SCRANTON, PA. — Angling to salvage the core provisions of his jobs package, President Obama used a stop in this politically crucial blue-collar town Wednesday to step up his campaign to paint Republicans as out of touch with the needs of ordinary Americans.
Speaking to about 1,000 cheering supporters, Obama urged voters to pressure Congress to extend a payroll tax break that is set to expire Dec. 31. If the break lapses, the result will be a 2 percent cut in take-home pay for virtually every American worker.
The Senate, which has passed few of the items on the president’s long wish list of economic measures this year, could hold an initial vote on the matter this week.
“What’s it going to be? . . . I hope members of Congress think hard about this, because their actions lately don’t reflect who we are as a people,” Obama said. “What does it say about us if we’re willing to cut taxes for the people who don’t need them, and raise them on folks who do need a tax break? We are better than that. America is better than that.”
As he has done throughout his jobs tour, Obama sought to cast the GOP as standing in the way of proposals that could help strengthen the weak economy and put Americans back to work. But in this case, Republican leaders have signaled a willingness to support the payroll tax cut.
“Republicans will put aside their misgivings and support this [payroll tax cut] extension, not because we believe, as the president does, that another short-term stimulus will turn this economy around, but because we know it will give some relief to struggling workers out there who continue to need it nearly three years into this presidency,” Senate Minority Leader Mitch McConnell (Ky.) said Wednesday.
Republicans are, however, resisting Obama’s proposal to expand the tax break to 3 percent of wages for workers and to create a related benefit for employers. They are also battling Democrats over how to cover the cost of the measure. On Wednesday, Senate Republicans offered a proposal to extend the current pay freeze for federal workers for an additional three years, trim the federal workforce by 10 percent and force high earners to pay more for programs such as Medicare. The wealthy would also be blocked from receiving benefits such as food stamps and unemployment insurance.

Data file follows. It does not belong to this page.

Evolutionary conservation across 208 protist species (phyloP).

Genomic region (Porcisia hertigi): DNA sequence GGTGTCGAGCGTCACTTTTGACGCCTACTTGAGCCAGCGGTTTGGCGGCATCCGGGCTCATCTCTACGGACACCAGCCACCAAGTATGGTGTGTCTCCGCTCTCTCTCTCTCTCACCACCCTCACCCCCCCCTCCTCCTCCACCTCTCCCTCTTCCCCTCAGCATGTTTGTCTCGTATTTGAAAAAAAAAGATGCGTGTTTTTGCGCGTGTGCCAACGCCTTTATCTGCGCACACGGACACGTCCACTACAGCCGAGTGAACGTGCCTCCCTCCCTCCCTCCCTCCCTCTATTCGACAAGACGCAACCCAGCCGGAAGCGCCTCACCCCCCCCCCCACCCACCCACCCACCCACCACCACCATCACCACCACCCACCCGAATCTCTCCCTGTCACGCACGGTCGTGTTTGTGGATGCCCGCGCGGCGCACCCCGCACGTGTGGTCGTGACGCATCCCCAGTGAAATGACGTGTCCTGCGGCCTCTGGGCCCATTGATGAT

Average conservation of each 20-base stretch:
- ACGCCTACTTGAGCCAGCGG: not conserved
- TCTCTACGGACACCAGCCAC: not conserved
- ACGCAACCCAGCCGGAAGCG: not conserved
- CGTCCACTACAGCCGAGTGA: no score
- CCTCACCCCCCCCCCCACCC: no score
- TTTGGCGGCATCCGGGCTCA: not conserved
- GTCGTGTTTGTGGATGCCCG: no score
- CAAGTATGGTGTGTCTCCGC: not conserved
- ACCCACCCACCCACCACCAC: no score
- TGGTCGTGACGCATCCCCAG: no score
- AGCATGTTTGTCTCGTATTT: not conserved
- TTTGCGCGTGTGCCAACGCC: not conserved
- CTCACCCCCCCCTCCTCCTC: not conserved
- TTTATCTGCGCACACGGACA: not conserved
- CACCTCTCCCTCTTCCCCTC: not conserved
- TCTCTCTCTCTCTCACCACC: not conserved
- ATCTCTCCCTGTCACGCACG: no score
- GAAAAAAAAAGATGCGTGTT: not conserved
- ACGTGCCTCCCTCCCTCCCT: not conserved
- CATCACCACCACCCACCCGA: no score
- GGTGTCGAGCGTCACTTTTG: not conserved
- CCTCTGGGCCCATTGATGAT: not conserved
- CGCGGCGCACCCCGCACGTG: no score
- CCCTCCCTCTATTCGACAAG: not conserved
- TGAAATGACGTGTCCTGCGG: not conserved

Together, those provisions would save nearly $250 billion over the next decade, according to a preliminary analysis by the nonpartisan Congressional Budget Office — enough to extend the payroll tax holiday through 2012 and to cut deficits over the next decade by about $110 billion.
Senate Democrats immediately rejected the proposal. “But now that Republicans have reversed their position on this middle-class tax cut, we look forward to working with them to negotiate a consensus solution,” said Adam Jentleson, a spokesman for Senate Majority Leader Harry M. Reid (Nev.).
Negotiations are underway over the tax cut and other year-end measures, such as an extension of emergency unemployment insurance, which also expires Dec. 31.
Senior aides said they hoped to strike an agreement by Dec. 16, when Congress must also approve a new measure to keep the government open through September.
Democrats, for their part, have proposed a 3.25 percent surtax on millionaires to pay for extending and expanding the payroll tax break.
Obama sought to highlight that alternative in Scranton, hammering his rivals for refusing to consider tax increases on the wealthy. It was the president’s second speech on the payroll tax cut in two weeks in a critical electoral swing state, following similar remarks last week in Manchester, N.H.
Speaking in a gymnasium with maroon and gold championship banners on the walls, Obama told the crowd that Republicans have “taken an oath to never raise taxes as long as they live.” But “if they vote no, the typical family’s taxes go up by $1,000 next year.”
“Send your senators a message,” Obama implored. “Tell them: ‘Don’t be a Grinch. Don’t vote to raise taxes on working Americans during the holidays.’ ”